Book Review: A Rumored Fortune by Joanna Davidson Politano
Sandra Ardoin @SandraArdoin
So far, I’ve missed reading Ms. Politano’s debut novel, Lady Jane Disappears, but I’d heard so much about it that I couldn’t wait to get my hands on her second book, A Rumored Fortune.
Tressa Harlowe’s father sends word for his wife and daughter to return to Trevelyan Castle, Tressa’s childhood home. They arrive to find her father dead, a stranger claiming to be the new manager of the vineyard—the only thing her father ever prized—and no money to pay employees and creditors.
‘…Come, let’s have the fortune brought out now. Where has he gone and put it?’
I turned back and looked about for whom she might be talking to, but she remained focused. ‘Why, I haven’t a clue where it is, Mother. I assumed you…’
Her blue eyes froze into two orbs of ice and she dropped my hands. ‘He did not tell you?’
I shook my head, gladness and fear swirling through me that the fortune should be out of her reach, at least for this moment. ‘He said he’d tell me just before he died.’ I looked at Mother and the truth struck us both immediately. Here we were living in this immense castle with a lavish vineyard and a staff of nearly sixty-five…and barely a shilling between us. At Father’s death, we were suddenly the poorest wealthy family in all of England.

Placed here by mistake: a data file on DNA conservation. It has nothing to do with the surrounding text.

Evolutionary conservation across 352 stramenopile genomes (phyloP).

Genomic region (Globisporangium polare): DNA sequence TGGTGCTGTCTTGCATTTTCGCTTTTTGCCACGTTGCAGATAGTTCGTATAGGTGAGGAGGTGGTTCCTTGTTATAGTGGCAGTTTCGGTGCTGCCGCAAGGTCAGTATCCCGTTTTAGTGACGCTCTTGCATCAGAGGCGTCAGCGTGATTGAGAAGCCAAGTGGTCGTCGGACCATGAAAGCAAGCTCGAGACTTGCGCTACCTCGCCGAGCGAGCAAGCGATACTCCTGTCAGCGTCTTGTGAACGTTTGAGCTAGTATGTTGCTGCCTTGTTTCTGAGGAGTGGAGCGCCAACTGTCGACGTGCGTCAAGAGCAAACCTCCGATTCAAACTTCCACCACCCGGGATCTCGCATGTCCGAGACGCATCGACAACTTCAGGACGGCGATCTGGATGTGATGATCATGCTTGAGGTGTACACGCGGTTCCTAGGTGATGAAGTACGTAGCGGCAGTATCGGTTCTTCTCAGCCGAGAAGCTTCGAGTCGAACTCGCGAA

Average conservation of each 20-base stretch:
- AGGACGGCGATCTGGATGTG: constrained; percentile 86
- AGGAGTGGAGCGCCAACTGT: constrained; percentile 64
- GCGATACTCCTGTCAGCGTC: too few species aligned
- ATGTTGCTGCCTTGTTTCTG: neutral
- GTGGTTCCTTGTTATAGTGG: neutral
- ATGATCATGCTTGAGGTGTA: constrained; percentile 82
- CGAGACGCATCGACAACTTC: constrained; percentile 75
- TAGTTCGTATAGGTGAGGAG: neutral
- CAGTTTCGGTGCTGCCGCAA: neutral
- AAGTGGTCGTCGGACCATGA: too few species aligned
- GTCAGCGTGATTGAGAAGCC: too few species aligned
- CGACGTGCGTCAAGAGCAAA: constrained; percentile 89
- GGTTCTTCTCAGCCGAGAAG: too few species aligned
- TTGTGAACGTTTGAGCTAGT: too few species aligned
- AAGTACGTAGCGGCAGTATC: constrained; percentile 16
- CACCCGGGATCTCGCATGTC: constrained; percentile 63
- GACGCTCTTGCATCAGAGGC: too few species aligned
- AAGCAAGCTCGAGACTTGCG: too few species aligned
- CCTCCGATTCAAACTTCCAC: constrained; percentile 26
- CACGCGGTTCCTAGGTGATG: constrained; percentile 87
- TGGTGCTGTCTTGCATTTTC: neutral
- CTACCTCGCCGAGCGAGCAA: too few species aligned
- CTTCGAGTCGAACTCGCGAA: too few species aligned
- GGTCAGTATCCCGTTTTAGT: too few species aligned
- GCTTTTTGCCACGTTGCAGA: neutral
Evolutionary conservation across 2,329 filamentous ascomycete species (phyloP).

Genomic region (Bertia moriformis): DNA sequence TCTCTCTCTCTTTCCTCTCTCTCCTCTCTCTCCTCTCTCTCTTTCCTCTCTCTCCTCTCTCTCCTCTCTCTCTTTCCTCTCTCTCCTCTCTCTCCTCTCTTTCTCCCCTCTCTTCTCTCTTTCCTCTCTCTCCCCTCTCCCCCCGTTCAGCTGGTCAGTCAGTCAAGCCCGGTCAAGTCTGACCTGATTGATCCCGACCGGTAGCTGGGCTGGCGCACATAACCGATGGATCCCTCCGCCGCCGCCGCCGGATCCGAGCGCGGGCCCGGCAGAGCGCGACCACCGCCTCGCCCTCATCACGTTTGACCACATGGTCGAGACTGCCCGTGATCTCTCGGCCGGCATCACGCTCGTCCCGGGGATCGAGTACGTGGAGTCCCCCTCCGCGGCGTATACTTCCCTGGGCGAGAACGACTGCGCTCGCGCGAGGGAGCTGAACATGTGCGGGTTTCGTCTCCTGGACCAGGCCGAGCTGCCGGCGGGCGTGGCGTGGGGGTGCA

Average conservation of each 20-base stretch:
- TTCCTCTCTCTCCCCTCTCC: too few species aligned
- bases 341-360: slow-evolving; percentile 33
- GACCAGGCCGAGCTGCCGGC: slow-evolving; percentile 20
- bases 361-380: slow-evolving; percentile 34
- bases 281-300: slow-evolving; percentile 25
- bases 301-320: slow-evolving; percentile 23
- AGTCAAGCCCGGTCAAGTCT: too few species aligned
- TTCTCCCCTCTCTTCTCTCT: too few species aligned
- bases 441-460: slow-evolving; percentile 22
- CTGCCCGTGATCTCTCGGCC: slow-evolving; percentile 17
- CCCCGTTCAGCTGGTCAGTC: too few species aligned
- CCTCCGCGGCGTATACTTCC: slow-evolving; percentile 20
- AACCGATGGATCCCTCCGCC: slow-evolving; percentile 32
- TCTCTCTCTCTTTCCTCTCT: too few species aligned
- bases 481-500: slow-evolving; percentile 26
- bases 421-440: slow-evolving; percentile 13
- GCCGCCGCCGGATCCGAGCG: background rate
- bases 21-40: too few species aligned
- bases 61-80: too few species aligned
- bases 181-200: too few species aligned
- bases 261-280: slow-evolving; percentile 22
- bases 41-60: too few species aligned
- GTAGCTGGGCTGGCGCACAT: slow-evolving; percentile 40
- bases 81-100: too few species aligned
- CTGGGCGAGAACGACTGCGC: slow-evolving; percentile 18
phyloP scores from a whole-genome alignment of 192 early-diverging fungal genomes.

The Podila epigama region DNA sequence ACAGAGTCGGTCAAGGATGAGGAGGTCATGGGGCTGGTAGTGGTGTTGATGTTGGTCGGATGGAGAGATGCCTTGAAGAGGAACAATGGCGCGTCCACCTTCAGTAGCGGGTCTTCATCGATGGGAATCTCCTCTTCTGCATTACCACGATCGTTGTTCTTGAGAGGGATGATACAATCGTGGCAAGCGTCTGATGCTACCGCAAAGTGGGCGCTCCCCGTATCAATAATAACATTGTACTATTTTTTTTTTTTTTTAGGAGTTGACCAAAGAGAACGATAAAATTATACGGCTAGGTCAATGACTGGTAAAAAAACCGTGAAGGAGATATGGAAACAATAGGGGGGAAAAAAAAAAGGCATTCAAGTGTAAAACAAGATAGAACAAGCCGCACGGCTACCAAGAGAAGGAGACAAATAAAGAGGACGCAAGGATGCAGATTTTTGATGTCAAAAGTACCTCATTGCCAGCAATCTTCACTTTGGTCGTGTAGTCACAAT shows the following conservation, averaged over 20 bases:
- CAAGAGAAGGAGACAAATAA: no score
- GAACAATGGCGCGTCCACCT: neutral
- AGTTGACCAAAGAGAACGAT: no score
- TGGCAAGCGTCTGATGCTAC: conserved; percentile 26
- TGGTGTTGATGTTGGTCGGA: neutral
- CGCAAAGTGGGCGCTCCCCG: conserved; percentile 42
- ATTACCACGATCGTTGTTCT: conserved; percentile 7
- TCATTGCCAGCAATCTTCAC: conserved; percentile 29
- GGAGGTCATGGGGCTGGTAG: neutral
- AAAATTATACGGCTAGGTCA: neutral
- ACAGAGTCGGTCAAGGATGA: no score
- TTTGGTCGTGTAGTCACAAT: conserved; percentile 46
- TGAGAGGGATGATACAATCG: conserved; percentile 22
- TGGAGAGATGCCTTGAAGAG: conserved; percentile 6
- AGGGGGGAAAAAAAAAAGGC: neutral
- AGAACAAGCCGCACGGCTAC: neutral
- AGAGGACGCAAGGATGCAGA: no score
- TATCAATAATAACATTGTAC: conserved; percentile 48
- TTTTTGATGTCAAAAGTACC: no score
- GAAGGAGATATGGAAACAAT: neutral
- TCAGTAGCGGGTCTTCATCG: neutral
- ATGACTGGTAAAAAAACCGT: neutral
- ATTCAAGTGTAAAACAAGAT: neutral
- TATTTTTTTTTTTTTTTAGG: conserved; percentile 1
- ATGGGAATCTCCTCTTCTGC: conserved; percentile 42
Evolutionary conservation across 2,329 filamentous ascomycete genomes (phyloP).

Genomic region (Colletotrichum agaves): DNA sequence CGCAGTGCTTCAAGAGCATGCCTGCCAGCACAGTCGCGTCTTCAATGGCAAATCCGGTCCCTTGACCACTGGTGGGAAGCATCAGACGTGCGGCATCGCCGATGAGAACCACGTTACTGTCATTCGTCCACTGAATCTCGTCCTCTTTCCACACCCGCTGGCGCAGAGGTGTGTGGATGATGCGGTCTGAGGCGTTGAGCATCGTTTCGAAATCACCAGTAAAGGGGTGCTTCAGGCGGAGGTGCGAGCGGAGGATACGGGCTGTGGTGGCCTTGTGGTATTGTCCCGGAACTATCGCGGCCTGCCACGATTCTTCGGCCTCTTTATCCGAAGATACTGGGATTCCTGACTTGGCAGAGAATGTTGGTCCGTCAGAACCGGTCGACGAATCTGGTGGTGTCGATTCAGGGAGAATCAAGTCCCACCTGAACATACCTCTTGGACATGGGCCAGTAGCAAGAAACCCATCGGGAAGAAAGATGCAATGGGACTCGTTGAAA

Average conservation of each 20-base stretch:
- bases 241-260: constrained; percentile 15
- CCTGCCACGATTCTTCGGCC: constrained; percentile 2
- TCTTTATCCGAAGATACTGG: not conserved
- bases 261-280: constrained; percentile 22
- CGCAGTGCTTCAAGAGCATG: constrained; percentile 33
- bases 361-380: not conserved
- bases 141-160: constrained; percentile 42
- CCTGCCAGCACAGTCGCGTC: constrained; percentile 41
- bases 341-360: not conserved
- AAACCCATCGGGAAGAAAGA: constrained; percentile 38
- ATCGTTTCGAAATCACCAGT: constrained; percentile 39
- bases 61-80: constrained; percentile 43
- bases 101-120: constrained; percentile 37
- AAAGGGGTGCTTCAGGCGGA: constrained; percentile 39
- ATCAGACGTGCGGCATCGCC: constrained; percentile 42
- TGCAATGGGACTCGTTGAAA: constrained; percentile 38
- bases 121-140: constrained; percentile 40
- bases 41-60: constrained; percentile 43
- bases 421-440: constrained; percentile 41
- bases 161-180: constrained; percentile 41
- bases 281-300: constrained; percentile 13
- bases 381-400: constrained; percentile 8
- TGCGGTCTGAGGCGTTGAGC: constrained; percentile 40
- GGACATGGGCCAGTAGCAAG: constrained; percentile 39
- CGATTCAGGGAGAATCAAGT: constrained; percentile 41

Poor Tressa wanted only to be loved and noticed by her father. Now, he’s gone and greedy vultures descend on the property. And let’s not forget Donegan Vance. Oh, my…a mysterious man haunted by past mistakes and out to right them, but a true hero.
The story is told in Tressa’s first person and Donegan’s third person, so it’s never a question as to whose point of view the reader is in. For me at times, there were paragraphs of in-depth narrative that seemed more repetition than new information. However, the writing is lovely, the characters well-rounded with both flaws and redeeming qualities (including some of the many antagonists), and the plot holds a reader’s interest.
Through the use of the father’s grapevines and lost treasure, Ms. Politano weaves a strong spiritual message involving sacrificial love, God’s pruning in our lives, and a dependence on God when everything seems lost.
This is not a book that wraps every plot line in a neat, little bow. For instance, I would have loved to be a fly on the wall when Tressa’s mother finds out….
Well, I won’t spoil the story for you. If you’re like me and enjoy gothic-style books with a Jane Eyre feel (though without the depth of darkness), you should find A Rumored Fortune to be right up your reading alley. I’m giving it 4.8 stars.
Is there a historical, classic story you would like to read revamped in a contemporary setting?